John Lynch of the Arkansas Democrat-Gazette reported this morning
that Circuit Judge Tim Fox
had awarded $71,214 in legal fees to Cheryl Maples,
the lawyer for plaintiffs who successfully challenged the state's unconstitutional treatment of same-sex parents in issuing birth certificates.
Based on discrimination and not biology, the state gave presumptive parenthood in issuance
of birth certificates to fathers in opposite-sex marriages, but not to married women with a newborn. The U.S. Supreme Court thought so little of the state's defense of the practice that it summarily reversed
the state Supreme Court's split decision in favor of this discrimination.
The legal bill could have been even higher for taxpayers (and remember this doesn't include the embedded cost of the staff lawyers, PR flacks, private cops and other factotums
that run up the budget of Attorney General Leslie Rutledge's
office in regularly defending the indefensible). Fox said that if Maples had followed the rules of court procedure, she could have qualified for as much as $220,000 in fees.
I'd like to post Fox's full opinion here, but the court's on-line
records system is not functioning properly this morning. I'd like to see it readily accessible and memorialized on-line for Fox's criticsm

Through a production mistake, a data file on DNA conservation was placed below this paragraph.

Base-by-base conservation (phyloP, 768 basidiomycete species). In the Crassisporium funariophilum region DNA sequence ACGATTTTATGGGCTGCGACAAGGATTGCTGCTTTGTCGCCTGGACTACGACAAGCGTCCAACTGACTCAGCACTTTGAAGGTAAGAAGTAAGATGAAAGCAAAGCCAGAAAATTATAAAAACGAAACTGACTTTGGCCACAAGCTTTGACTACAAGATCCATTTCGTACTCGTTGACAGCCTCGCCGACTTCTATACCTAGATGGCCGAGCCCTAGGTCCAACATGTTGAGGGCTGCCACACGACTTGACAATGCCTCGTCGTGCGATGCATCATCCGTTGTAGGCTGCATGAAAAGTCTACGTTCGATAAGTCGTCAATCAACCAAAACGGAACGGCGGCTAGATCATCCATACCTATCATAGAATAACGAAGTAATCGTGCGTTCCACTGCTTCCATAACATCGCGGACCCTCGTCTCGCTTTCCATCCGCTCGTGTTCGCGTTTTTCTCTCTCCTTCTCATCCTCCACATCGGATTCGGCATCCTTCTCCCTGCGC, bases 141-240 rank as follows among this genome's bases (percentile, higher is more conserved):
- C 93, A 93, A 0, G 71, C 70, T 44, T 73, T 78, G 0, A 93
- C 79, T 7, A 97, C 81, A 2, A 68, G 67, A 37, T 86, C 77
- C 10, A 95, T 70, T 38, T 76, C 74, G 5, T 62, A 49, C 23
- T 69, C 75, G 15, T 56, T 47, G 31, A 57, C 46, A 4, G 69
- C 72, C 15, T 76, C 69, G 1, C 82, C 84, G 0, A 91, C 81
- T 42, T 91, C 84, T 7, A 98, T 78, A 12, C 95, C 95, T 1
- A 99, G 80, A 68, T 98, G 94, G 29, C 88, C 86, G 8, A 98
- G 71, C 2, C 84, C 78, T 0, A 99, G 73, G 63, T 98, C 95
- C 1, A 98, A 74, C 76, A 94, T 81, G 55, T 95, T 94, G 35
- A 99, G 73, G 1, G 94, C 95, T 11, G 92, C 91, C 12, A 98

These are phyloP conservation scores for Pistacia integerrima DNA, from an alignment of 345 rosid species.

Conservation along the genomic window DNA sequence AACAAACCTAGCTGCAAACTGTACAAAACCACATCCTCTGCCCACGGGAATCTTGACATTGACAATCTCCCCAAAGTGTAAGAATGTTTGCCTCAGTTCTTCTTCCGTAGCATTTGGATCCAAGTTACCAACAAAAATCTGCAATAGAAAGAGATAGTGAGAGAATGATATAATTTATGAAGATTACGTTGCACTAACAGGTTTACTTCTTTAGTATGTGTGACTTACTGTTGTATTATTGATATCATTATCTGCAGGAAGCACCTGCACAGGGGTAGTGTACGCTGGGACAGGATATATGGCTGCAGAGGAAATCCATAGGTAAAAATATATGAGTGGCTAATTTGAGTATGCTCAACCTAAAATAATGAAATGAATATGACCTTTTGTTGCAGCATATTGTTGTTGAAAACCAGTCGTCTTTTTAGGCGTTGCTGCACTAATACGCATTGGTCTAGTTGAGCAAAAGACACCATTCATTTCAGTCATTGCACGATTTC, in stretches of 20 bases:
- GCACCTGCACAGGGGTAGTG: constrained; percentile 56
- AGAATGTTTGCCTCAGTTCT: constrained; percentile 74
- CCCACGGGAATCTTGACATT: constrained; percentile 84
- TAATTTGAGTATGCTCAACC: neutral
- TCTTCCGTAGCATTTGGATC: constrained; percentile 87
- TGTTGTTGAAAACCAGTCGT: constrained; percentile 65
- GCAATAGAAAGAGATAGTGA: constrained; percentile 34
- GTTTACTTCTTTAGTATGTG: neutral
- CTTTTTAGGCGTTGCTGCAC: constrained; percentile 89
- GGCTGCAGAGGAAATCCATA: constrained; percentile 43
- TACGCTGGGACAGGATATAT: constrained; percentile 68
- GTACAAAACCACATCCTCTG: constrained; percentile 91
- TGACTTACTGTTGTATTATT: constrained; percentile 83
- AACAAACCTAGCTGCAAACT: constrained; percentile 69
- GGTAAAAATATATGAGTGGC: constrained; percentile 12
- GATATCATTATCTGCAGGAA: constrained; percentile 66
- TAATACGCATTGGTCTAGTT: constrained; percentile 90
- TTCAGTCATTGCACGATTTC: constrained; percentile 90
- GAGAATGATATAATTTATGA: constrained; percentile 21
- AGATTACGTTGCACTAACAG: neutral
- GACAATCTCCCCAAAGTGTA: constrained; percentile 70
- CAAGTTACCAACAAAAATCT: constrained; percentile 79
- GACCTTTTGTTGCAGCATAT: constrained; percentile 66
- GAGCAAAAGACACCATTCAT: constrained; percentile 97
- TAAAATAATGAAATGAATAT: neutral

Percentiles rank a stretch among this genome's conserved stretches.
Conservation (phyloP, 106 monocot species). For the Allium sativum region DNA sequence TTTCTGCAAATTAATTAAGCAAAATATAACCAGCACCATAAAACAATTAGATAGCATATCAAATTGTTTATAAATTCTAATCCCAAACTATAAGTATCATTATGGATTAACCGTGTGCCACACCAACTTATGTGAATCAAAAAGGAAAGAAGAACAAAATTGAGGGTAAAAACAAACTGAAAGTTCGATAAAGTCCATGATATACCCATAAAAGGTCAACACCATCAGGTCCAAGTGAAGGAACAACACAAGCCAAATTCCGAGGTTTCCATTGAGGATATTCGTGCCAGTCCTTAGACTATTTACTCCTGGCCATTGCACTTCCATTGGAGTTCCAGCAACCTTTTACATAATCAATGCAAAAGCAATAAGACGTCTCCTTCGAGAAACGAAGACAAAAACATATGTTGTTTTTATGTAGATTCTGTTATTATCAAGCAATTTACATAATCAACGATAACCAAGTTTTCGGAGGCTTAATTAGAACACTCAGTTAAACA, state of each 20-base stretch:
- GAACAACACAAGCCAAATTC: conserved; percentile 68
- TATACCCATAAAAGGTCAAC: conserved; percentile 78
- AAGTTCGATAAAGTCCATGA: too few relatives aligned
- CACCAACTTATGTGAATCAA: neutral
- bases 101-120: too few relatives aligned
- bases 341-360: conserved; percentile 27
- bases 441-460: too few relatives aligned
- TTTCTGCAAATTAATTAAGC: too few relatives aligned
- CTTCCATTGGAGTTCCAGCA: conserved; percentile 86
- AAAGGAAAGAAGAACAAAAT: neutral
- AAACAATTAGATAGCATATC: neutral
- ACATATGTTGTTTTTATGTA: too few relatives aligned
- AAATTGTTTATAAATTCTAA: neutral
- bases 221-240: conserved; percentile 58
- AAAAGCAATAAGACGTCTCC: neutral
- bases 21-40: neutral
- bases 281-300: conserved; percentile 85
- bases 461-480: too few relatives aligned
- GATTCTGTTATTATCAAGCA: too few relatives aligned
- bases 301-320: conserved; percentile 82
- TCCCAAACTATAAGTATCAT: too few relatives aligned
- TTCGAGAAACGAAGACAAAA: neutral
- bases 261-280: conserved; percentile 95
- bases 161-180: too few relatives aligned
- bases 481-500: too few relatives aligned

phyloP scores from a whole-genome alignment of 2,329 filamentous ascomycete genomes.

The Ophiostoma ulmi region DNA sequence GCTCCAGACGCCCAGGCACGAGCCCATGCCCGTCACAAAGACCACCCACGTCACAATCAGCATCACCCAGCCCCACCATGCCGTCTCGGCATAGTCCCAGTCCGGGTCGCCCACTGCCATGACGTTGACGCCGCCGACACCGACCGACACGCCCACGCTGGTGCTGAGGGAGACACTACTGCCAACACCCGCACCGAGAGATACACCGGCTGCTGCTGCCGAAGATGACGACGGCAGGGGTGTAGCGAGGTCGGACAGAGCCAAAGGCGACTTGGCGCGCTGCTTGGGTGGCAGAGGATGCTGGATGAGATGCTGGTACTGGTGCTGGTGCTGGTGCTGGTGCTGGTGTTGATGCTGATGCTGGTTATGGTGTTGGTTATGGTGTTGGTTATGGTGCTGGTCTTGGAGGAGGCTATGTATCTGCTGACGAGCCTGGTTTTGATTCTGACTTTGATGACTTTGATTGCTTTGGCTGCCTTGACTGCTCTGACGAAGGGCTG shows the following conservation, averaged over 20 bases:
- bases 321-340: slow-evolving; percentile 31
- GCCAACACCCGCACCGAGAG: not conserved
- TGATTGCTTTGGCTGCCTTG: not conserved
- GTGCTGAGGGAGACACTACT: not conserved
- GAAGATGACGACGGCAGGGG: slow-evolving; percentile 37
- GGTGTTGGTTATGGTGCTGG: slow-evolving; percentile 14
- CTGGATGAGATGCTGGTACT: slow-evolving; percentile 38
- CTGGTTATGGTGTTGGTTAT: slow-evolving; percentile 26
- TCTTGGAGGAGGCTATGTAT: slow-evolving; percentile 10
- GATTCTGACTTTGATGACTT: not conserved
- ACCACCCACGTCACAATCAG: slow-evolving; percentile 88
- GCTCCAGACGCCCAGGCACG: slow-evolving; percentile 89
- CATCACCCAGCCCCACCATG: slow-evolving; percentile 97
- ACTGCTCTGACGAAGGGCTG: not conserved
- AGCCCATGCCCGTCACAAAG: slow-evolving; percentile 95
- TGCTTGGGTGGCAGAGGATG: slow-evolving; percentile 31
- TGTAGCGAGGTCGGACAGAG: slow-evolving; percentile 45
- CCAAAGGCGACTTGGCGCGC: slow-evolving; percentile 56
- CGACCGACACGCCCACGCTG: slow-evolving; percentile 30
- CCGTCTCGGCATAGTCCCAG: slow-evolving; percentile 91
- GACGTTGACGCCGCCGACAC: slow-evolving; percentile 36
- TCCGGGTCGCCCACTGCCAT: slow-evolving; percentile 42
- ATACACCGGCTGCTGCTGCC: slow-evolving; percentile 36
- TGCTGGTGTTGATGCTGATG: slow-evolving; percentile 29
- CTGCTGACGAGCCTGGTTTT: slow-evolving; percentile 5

of the state's obtuseness (the kindest word I can think of for Rutledge's devotion to perpetuating discrimination against LGBT people.)
"Truly ridiculous" is how Fox described Senior Assistant Attorney General Jennifer Merritt's assertion that Maples did not prevail in the litigation because it completely contradicts the attorney general's own position on the case from two years ago, Fox wrote.
"Such statement is not only incorrect, both factually and legally, it is contrary to the first sentence of defendant's initial responsive pleading," his findings state.
The judge further ridiculed Merritt's arguments about how much work Maples has performed since the litigation returned to his court last October, writing that her position "evidences a complete lack of professionalism, as well as common sense."
This assessment of the state's work is in opposition to a lawyer, Maples, who Fox said was "totally unfamiliar" with the rules of civil and appellate procedure. The state, with all its resources, lost a battle of wits with an unarmed opponent. The U.S. Constitution prevailed, something it might be risky to count on as Trump judicial appointees pack the federal bench.